Roger Federer was born in 1981 in Switzerland and is one of the best-known tennis players in the world, with as many as 18 Grand Slam victories to his credit. He has a huge fan following and is seldom known to lose to his opponents.
He became the first Swiss to win a Grand Slam title when he was victorious at Wimbledon in 2003. Since then, he has won 17 other championships and is quite renowned for the very graceful way in which he plays the game. To learn more about Roger Federer and his life, read on.
Roger Federer is a native of Basel, Switzerland. His mother, Lynette Du Rand, is South African while his father Robert Federer is Swiss. His parents both worked for a pharmaceutical company where they met each other for the first time.
Federer took to sports at a very early age and was fond of playing both tennis as well as soccer. He was only 8 years old when he started to acquire mastery over both these games, and by the age of 11, he was one of the best-known junior tennis players in his country.
When he was 12 years old he decided to remove his attention from other sports and focus solely on tennis. When he was 14, he was fully immersed in the game and took part in as many as 2 to 3 tournaments a month while practicing many hours every week.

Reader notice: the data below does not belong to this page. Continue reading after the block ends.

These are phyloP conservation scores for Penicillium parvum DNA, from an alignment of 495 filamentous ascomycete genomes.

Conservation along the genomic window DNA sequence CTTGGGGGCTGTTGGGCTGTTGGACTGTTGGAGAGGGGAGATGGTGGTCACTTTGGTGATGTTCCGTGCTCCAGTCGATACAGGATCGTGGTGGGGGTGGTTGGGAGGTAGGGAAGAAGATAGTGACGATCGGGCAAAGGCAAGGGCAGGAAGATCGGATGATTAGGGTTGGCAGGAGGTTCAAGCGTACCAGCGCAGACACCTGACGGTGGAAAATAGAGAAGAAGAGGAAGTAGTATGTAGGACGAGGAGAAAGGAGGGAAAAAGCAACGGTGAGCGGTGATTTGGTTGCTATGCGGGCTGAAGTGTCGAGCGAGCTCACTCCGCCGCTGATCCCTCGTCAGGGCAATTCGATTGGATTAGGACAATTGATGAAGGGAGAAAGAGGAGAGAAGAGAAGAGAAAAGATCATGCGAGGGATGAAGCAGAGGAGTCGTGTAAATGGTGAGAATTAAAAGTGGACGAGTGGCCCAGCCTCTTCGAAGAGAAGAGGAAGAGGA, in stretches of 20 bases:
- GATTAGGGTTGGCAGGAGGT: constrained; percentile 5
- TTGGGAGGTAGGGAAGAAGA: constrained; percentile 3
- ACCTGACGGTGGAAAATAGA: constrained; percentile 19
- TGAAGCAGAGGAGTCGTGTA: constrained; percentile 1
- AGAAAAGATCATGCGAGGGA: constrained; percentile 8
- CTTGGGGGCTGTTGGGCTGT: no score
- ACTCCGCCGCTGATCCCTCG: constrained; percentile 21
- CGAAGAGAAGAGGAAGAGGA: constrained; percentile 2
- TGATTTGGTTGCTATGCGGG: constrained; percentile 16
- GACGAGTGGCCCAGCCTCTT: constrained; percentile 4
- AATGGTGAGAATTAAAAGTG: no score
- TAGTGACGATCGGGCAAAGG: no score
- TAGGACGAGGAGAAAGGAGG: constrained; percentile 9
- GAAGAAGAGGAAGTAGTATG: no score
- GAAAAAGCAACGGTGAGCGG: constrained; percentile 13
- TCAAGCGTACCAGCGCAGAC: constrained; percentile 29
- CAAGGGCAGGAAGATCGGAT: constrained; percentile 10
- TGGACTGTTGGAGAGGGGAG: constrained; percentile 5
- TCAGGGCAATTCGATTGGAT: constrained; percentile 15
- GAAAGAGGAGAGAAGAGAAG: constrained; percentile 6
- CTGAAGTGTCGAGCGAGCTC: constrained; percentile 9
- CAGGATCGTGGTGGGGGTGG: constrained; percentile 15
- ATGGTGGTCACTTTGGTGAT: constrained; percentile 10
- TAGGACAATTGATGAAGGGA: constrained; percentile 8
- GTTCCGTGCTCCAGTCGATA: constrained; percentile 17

Glory as Tennis Star
In 1998 Federer ended up winning both the doubles and the single Wimbledon titles. He created a huge sensation when he knocked out legendary tennis player Pete Sampras in the fourth round of the singles tournament. At the start of 2004, Federer was ranked 2nd in the world, the same year in which he won the US Open, the Australian Open, and the ATP Masters while retaining the Wimbledon title too.
Roger Federer is married to childhood sweetheart Mirka Vavrinec who also played tennis for some time. He and Mirka became parents to twin girls Charlene and Myla in July 2009.
In the month of May in 2014, Federer and Mirka welcomed twin baby boys into the world named Leo and Lenny. Federer and his family live in Bottmingen, Switzerland.
Federer established a foundation known as the Roger Federer Foundation in 2003 that gives grants to countries where child mortality rates are high.